S v Coetzee (1) (CA 13 of 1994)  NAHC 6 (16 May 1994);
strydom, j.p.: The appellant was convicted in the Magistrate's Court, Gobabis, of the crime of theft and sentenced to three (3) years imprisonment. He applied for and was granted a judge's certificate in respect of the sentence imposed.
The appellant, when he appeared in the Court below, pleaded not guilty.
The Complainant testified that the accused on the day in question was working for him in his yard. At a stage the daughter of the complainant missed a wallet containing credit cards and some R3 00 cash. The Complainant stopped the taxi with which the appellant was on his way to Epaku and after a body search the money and cards were found in the pocket of the Appellant.
During cross-examination of the Complainant the Appellant admitted the theft. It further transpired that the Appellant gave his co-operation and everything that was stolen was recovered. He also apologized to the Complainant and asked his forgiveness. When the Appellant testified he admitted the theft. His evidence however, that he told the taxi driver to take him back to the Complainant so that he could return the stolen goods cannot be accepted. In mitigation the Appellant told the Court that he is married with three children. He did not have any regular work and that he attended school up to standard 8. The Appellant has four previous convictions which are not related to theft or any crime involving dishonesty. These are two previous convictions for possession of dagga, one for assault and one for driving a motor vehicle with an excessive quantity of alcohol in his blood namely a contravention of Section 140(2)(a) of Ordinance 30 of 1967. In none of these instance was the Appellant sent to prison. He was either given a suspended sentence or a fine or, in respect of the assault charge, he was cautioned and discharged. The last offence committed by the Appellant was in the beginning of 1989.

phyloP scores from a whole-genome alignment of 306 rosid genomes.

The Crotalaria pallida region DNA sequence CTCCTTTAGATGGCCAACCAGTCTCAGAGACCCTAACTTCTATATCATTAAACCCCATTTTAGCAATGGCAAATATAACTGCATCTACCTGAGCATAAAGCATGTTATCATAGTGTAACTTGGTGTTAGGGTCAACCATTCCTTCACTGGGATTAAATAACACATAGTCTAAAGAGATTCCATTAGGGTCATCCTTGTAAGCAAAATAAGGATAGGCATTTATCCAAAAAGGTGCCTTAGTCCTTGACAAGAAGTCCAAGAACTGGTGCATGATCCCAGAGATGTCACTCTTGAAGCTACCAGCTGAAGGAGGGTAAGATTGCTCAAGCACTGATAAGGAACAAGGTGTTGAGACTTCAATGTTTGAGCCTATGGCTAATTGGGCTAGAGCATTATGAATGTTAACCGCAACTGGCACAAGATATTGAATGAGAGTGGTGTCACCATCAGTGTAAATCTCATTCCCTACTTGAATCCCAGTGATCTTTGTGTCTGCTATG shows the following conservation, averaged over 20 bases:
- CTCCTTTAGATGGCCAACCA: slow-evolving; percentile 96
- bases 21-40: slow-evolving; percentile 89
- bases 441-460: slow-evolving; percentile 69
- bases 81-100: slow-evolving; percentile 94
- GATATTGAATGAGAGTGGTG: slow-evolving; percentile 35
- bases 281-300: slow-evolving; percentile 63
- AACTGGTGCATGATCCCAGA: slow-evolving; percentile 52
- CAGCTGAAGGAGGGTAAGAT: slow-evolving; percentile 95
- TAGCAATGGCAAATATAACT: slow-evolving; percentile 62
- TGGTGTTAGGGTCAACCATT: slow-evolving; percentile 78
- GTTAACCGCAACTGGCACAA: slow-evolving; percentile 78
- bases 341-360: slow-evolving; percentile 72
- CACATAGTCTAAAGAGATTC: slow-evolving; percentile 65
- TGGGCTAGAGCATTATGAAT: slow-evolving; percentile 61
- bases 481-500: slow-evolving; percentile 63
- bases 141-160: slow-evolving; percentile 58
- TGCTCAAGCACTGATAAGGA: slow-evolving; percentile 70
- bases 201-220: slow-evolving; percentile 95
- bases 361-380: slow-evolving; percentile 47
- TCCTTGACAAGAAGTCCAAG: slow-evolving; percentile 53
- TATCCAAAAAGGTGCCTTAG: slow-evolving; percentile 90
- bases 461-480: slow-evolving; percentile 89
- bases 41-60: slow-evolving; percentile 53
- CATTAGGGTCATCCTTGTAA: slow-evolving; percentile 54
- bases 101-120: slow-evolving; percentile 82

The Magistrate availed himself of the opportunity to give reasons and stated that he inter alia considered the following factors:
"(a) The personal circumstances of the accused and his family.
(b) The amount stolen.
(c) The frequent occurrence of crimes of this nature in Gobabis."
As regards the demeanour of the Appellant the Court found that he did not show remorse and that he wasted the time of the Court by not pleading guilty and wanted to mislead the Court. Although the previous convictions are not related to theft they showed that the appellant had previous clashes with the law and that he did not want to reform. The Magistrate further mentioned that he had often warned that harsher sentences would be meted out to people committing theft.
Mr Mouton, who drew up the heads of argument and who was supposed to appear amicus curiae and is now replaced by Mr Heathcote, on behalf of the Appellant, submitted that the Magistrate misdirected himself in various respects and only paid lip service to the personal circumstances of the Appellant. In any event, so counsel submitted, the Magistrate did not exercise his discretion judicially as the sentence is in all the circumstances too heavy.
Mr Small, on behalf of the State, conceded that the sentence is not a proper one and that the Court should in the circumstances interfere therewith.
The Court is indebted to both counsel for their assistance in this matter.